BUSHFIRE boffins have said a wetter than average winter predicted in the Australian Seasonal Bushfire Outlook: June 2021 - August 2021 could impact the risk of devastating bushfires next season.
The Bushfire and Natural Hazards Cooperative Research Centre's mid-year seasonal outlook report covers all states and territories through to August.
This comes after several planned burns have been conducted across the region in preparation for the bushfire season.
Woodhill Fire Brigade first officer Ben Heilbronn said rural firies had been working with Scenic Rim Regional Council's bushfire mitigation officer to begin Operation Cool Burn across the region.
"What a wetter autumn does is narrow the window for planned burns," he said.
"Historically, when we get heavy rains from Easter through to May we have a lot of growth and this increases the risk of fast running grass fires.
"We're in a position now where we are more reliant on frost to cure the grass so we can enact more burns."
Emergency Management Minister David Littleproud said fire management remained a year-round process and it was important not to become complacent.
"A lot of the country has seen an early autumn thanks to La Nina, and we have a wetter than average few months ahead of us," he said.
"Now is not the time to take the foot off the brake though.
"We've seen the Northern Territory and most of Queensland experience heavy rainfall over the wet season, which means significant fuel growth for potential fires.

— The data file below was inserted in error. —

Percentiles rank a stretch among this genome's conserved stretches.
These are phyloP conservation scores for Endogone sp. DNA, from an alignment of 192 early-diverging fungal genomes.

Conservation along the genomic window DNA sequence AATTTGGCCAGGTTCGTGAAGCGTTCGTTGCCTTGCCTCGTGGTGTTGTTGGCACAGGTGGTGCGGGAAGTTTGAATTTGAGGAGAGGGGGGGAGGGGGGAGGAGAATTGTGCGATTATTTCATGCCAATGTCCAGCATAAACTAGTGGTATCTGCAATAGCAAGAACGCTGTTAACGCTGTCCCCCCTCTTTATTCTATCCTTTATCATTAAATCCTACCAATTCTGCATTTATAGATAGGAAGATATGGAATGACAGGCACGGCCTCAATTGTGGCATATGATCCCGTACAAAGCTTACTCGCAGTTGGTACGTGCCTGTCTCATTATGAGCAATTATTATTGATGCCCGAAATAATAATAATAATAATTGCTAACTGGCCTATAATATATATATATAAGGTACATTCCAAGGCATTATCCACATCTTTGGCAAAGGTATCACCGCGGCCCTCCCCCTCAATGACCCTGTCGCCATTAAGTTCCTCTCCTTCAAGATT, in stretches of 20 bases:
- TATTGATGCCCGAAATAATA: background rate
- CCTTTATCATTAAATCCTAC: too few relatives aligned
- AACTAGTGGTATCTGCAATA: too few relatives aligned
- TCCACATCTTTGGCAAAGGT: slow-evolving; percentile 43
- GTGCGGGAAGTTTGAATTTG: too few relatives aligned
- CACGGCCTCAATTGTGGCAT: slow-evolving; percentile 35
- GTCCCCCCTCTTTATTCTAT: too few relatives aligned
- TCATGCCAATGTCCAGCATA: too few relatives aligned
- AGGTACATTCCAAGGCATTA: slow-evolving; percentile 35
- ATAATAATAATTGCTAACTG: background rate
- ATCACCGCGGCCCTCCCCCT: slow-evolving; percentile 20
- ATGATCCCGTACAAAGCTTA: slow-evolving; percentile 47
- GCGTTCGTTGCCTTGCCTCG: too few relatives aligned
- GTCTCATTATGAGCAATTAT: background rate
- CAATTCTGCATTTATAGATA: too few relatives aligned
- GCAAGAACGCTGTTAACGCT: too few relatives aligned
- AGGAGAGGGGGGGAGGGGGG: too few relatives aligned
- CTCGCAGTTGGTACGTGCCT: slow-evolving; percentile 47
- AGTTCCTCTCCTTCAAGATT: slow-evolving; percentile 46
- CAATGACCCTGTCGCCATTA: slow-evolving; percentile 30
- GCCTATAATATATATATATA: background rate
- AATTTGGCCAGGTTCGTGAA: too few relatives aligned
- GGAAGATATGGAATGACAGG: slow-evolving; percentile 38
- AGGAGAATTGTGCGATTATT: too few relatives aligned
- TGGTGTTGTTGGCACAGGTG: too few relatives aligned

"The Outlook predicts normal fire potential for northern regions of the state. We urge all Australians to keep in mind that normal risk does not mean there is no risk, and everyone has a role to play when it comes to bushfire preparedness.
"Think about your evacuation plans now and how you can prepare your property before the next bushfire season rolls around.
"Small steps can go a long way to protecting your home and we can all use the winter months to our advantage by making sure that grass is trimmed and gutters are cleared.
"Prescribed burning during winter when conditions allow is another important tool that fire agencies and land managers can utilise to reduce future bushfire risk."
Mr Littleproud said the seasonal report would be used by fire authorities to make strategic decisions like resource planning and prescribed fire management to reduce the negative impacts of bushfire.
"We're continuing efforts and working closely with local government, states and territories to keep Australians safe all year round. We must remain vigilant," he said.
"People wanting more information on how to plan and prepare, should contact their local fire service."
The BNHCRC Australian Seasonal Bushfire Outlook: June - August 2021 can be found at https://www.bnhcrc.com.au/hazardnotes/97.